“Utilization” Fall/Winter 2015
The utility blazer is a common and practical piece of apparel worn by construction workers and plumbers alike, featuring multiple pockets and functional zips that helps to protect the wearer in rather high-risk working environments. It represents labour, hardwork and sweat by these workers who slogged day to night. It is a product of necessity.
By developing a dedicated hindsight and insight that maintained the core design principle of Classical Subversion, design student Hu Lin’s “Utilization” collection placed the utility blazer as a focal point.
Blending the idea of functionality and classic tailoring, elements of the utility blazer were adapted as detailing on long, sleek coats and fitted shirts, albeit finished with metallic zippers, stitched plackets and a reinterpretation of the safety harness belts as a sleek belt cinched at the waist.
Topping them all, a work helmet that comes equipped with a head light for easy maneuvering in dimly lit places.
“Victor/Victoria” Pre-Fall 2014
An interesting exploration on the concept of the ‘Animus’ – the Man in the Woman, “Victor/Victoria” by design student Allegra Lee provided a relatable rationale on female empowerment and the status of women in today’s contemporary society.
By juxtaposing sharp tailoring as elements of masculinity alongside the sensual beauty of the female body through sheer lace and tulle, she has effortlessly championed the drive and determination of women in a work force and how these women are able to do the jobs that once belonged to men in a way that is equivalent, if not, better.
“The Empress’ New Clothes” Spring/Summer 2015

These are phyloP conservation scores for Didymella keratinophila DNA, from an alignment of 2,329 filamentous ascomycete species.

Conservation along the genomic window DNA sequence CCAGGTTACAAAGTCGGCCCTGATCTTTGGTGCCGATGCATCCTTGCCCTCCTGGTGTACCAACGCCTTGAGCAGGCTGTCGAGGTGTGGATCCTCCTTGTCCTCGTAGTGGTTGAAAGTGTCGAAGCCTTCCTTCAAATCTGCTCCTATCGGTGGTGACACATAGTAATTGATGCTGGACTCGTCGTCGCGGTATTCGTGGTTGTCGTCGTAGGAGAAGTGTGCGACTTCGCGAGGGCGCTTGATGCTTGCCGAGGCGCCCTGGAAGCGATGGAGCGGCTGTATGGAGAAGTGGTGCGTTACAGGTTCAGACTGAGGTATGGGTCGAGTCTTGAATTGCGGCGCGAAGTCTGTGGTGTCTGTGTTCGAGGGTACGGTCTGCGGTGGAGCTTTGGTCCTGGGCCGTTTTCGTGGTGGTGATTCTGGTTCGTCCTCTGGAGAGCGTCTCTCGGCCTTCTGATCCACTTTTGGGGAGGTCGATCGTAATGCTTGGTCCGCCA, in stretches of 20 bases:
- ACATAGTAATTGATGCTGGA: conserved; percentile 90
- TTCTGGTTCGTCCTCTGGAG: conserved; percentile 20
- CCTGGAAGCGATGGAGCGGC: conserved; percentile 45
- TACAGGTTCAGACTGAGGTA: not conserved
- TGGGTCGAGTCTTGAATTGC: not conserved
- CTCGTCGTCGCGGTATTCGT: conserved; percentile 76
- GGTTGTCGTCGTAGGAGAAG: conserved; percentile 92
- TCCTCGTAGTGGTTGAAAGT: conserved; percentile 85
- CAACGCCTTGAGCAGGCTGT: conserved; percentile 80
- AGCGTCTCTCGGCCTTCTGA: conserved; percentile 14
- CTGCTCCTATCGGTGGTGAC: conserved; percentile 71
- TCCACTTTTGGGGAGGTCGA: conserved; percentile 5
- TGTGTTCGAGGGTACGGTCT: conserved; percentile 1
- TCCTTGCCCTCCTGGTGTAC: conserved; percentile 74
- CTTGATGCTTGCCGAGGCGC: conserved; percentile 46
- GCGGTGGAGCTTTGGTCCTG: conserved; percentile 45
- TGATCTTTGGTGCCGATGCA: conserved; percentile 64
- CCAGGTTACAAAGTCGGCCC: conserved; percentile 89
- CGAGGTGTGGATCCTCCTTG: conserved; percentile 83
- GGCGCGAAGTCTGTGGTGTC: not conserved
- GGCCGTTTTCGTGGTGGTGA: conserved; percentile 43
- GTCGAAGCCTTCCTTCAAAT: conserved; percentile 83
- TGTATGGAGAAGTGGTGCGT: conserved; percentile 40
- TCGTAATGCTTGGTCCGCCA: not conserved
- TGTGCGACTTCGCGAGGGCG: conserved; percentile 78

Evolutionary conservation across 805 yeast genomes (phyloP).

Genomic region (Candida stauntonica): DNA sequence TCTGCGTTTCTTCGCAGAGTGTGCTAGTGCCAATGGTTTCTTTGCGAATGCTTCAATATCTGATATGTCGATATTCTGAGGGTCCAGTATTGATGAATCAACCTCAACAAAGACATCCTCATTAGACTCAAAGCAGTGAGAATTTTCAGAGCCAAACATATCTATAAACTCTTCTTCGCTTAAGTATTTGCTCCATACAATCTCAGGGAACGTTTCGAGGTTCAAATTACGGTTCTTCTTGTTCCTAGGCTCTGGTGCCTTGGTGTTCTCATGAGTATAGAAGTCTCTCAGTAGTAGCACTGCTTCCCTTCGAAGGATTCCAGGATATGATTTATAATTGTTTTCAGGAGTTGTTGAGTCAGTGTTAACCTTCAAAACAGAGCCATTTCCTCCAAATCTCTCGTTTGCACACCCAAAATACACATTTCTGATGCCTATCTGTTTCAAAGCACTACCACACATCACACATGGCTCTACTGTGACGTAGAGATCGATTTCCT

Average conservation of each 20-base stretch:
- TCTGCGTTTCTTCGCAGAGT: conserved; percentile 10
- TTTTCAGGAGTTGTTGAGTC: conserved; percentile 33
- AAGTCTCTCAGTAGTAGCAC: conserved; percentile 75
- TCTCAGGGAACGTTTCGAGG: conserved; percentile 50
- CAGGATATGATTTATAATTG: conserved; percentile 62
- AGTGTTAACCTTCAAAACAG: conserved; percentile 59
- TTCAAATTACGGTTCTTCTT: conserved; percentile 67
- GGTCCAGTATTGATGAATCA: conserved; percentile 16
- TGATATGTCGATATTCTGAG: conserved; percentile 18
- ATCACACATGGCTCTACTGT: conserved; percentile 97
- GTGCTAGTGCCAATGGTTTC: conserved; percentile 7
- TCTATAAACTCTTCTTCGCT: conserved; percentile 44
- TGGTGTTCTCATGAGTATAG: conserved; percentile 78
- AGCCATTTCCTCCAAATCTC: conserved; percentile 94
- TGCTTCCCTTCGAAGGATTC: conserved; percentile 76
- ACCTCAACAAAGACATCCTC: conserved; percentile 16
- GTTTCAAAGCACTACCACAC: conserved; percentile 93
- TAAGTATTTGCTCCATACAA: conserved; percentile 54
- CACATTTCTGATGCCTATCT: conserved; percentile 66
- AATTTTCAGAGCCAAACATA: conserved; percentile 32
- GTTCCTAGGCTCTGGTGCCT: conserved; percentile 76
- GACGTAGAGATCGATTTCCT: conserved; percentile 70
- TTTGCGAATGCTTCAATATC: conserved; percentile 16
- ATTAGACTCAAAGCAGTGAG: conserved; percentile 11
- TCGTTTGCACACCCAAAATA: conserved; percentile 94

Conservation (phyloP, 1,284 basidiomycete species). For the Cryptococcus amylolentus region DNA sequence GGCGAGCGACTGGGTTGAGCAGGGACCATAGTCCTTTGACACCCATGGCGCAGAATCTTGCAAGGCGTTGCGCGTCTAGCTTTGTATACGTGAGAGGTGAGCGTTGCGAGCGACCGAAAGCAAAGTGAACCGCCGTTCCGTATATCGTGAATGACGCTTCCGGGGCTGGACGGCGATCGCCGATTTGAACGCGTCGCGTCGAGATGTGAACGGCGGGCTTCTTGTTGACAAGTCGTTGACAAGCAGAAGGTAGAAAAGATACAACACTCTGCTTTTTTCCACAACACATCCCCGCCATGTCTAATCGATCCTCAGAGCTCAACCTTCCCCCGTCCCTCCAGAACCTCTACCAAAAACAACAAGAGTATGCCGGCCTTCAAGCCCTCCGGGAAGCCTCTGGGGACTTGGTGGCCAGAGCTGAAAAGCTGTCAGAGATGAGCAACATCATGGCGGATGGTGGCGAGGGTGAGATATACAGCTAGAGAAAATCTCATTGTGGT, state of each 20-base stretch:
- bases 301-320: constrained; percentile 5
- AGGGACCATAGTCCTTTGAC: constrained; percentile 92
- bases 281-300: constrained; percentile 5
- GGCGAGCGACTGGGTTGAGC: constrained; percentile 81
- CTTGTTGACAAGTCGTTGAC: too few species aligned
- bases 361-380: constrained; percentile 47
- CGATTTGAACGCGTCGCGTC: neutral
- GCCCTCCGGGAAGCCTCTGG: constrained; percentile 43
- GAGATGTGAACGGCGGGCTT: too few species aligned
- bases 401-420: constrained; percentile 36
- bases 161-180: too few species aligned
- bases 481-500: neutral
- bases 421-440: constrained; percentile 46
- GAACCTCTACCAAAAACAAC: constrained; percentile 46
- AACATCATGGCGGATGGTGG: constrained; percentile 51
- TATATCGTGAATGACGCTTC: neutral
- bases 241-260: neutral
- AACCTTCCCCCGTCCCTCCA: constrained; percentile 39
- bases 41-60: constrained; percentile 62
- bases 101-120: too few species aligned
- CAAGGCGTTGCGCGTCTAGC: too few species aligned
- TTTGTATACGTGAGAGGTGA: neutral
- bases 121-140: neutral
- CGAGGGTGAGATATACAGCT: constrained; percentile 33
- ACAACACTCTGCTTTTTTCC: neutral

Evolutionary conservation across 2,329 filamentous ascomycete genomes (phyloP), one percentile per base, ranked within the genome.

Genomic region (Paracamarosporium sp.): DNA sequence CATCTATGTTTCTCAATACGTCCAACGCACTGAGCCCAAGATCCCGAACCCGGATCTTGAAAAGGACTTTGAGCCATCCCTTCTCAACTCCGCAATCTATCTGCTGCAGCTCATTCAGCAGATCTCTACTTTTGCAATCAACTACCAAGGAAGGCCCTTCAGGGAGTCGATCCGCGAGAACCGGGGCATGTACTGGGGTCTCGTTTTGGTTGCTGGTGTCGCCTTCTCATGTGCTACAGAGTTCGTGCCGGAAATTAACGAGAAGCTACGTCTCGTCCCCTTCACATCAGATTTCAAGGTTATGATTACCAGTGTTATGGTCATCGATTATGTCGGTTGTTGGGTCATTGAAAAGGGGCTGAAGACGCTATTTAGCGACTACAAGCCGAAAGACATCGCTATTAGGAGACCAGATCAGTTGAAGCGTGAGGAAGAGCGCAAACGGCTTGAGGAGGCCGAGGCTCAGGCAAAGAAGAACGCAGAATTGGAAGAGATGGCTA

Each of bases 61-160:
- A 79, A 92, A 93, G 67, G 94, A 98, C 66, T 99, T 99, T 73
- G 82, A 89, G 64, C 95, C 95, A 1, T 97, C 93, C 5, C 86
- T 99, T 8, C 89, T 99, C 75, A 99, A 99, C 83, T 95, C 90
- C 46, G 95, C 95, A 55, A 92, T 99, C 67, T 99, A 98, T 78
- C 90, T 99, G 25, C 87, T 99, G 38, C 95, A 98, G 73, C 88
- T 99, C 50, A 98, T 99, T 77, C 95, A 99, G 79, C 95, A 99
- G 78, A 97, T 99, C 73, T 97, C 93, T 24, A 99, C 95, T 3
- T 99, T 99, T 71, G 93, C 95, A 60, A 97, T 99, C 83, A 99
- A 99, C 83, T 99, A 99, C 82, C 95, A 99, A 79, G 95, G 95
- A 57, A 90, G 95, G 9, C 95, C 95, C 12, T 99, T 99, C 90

Despite what the title says, do not expect to see dowdy royal getups or extravagant gowns worn by those typical empresses. Instead, this collection by design student Faye Chan prides itself for being an ode to the iconic Kate Moss herself, basing the concept on a translucent slip dress that she wore in the 1990’s.
Pleated satin fabrics, translucent mesh and organza were jot by highlighter orange and neon green that were purportedly infused as a reflection of the era, liberating the body and mind in a way that conveyed the confidence and self assurance of a woman who is comfortable in her own skin.
A seemingly sportswear-inspired silhouette and draw string details paired with socks and flat platform sandals makes for an outfit style that is chic, modern and functional.
“Surf Gyre” Pre-Fall 2015
Done in collaboration with textile design student Charlotte Lim, “Surf Gyre” by design student Chikawama is a modern menswear collection that is inspired by the surfing culture. In essence, it represents the voice of youth expressing their independence.
With specially created textiles in tow as well as pairs of rubber-soled crocs shoes worn by the models, the collection looked to the forces of nature in the sea, specifically the shark as the main graphic element, designed to provoke the mind with a predatory imagery and create maximum impact with a set of optimised colour palette and straightforward visuals at the same time.
“Cathertus Aura” Fall/Winter 2014
Be it as a form of sexual seduction or just to show the ferociousness in character, feathers and furs are essentially animalistic elements that engulf and contrive as an extension form of the human body.
Inspired by that analogy, “Cathertus Aura” by design student Nithya Nanayakkara took cues from the fierce posture and fearless countenance of the vulture. The highlights of this collection would have to be the multi-hued feather coat as well as a covered clutch with attached finger gloves that are shaped like the claws of a bird (below left).
“Zero Degree Crater” Fall/Winter 2015
Last but not least, “Zero Degree Crater” by Gracia Christabella took inspiration from the volcanic crater in the designer’s hometown , marrying the texture, the colour of the sand and sky in a series of boxy sweater looks and panelled pants and coats, playing with solids and transparencies.